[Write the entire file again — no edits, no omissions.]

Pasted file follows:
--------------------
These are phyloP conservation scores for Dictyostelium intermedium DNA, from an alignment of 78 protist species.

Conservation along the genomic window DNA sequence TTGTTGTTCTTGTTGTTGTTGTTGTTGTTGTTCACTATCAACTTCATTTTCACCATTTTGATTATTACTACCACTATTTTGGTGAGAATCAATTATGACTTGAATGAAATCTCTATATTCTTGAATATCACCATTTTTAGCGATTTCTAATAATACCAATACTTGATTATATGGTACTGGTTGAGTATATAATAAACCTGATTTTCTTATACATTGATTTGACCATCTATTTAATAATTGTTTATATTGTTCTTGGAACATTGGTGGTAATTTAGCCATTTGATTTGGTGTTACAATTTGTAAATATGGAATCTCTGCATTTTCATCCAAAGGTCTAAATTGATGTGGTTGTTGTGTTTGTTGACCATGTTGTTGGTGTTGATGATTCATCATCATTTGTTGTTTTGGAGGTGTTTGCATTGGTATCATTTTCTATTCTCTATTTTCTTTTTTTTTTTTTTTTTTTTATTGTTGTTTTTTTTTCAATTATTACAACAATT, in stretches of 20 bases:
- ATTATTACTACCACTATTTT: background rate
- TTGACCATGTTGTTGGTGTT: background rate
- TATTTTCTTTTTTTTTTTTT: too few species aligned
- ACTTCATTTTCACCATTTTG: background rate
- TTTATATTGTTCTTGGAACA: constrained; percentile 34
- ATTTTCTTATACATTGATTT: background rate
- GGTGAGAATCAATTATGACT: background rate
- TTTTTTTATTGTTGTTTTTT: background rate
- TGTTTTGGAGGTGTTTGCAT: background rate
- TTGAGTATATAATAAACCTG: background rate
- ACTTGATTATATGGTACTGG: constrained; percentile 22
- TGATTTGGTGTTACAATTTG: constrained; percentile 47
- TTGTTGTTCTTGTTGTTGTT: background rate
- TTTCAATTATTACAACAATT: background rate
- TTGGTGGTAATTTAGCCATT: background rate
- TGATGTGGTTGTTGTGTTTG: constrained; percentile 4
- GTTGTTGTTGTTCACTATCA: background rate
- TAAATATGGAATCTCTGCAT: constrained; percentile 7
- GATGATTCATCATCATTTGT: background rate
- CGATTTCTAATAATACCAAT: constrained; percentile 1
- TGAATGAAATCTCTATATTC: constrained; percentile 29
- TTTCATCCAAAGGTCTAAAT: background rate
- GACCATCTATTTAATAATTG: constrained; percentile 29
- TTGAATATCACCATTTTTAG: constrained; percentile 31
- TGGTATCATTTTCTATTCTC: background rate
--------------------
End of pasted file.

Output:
These are phyloP conservation scores for Dictyostelium intermedium DNA, from an alignment of 78 protist species.

Conservation along the genomic window DNA sequence TTGTTGTTCTTGTTGTTGTTGTTGTTGTTGTTCACTATCAACTTCATTTTCACCATTTTGATTATTACTACCACTATTTTGGTGAGAATCAATTATGACTTGAATGAAATCTCTATATTCTTGAATATCACCATTTTTAGCGATTTCTAATAATACCAATACTTGATTATATGGTACTGGTTGAGTATATAATAAACCTGATTTTCTTATACATTGATTTGACCATCTATTTAATAATTGTTTATATTGTTCTTGGAACATTGGTGGTAATTTAGCCATTTGATTTGGTGTTACAATTTGTAAATATGGAATCTCTGCATTTTCATCCAAAGGTCTAAATTGATGTGGTTGTTGTGTTTGTTGACCATGTTGTTGGTGTTGATGATTCATCATCATTTGTTGTTTTGGAGGTGTTTGCATTGGTATCATTTTCTATTCTCTATTTTCTTTTTTTTTTTTTTTTTTTTATTGTTGTTTTTTTTTCAATTATTACAACAATT, in stretches of 20 bases:
- ATTATTACTACCACTATTTT: background rate
- TTGACCATGTTGTTGGTGTT: background rate
- TATTTTCTTTTTTTTTTTTT: too few species aligned
- ACTTCATTTTCACCATTTTG: background rate
- TTTATATTGTTCTTGGAACA: constrained; percentile 34
- ATTTTCTTATACATTGATTT: background rate
- GGTGAGAATCAATTATGACT: background rate
- TTTTTTTATTGTTGTTTTTT: background rate
- TGTTTTGGAGGTGTTTGCAT: background rate
- TTGAGTATATAATAAACCTG: background rate
- ACTTGATTATATGGTACTGG: constrained; percentile 22
- TGATTTGGTGTTACAATTTG: constrained; percentile 47
- TTGTTGTTCTTGTTGTTGTT: background rate
- TTTCAATTATTACAACAATT: background rate
- TTGGTGGTAATTTAGCCATT: background rate
- TGATGTGGTTGTTGTGTTTG: constrained; percentile 4
- GTTGTTGTTGTTCACTATCA: background rate
- TAAATATGGAATCTCTGCAT: constrained; percentile 7
- GATGATTCATCATCATTTGT: background rate
- CGATTTCTAATAATACCAAT: constrained; percentile 1
- TGAATGAAATCTCTATATTC: constrained; percentile 29
- TTTCATCCAAAGGTCTAAAT: background rate
- GACCATCTATTTAATAATTG: constrained; percentile 29
- TTGAATATCACCATTTTTAG: constrained; percentile 31
- TGGTATCATTTTCTATTCTC: background rate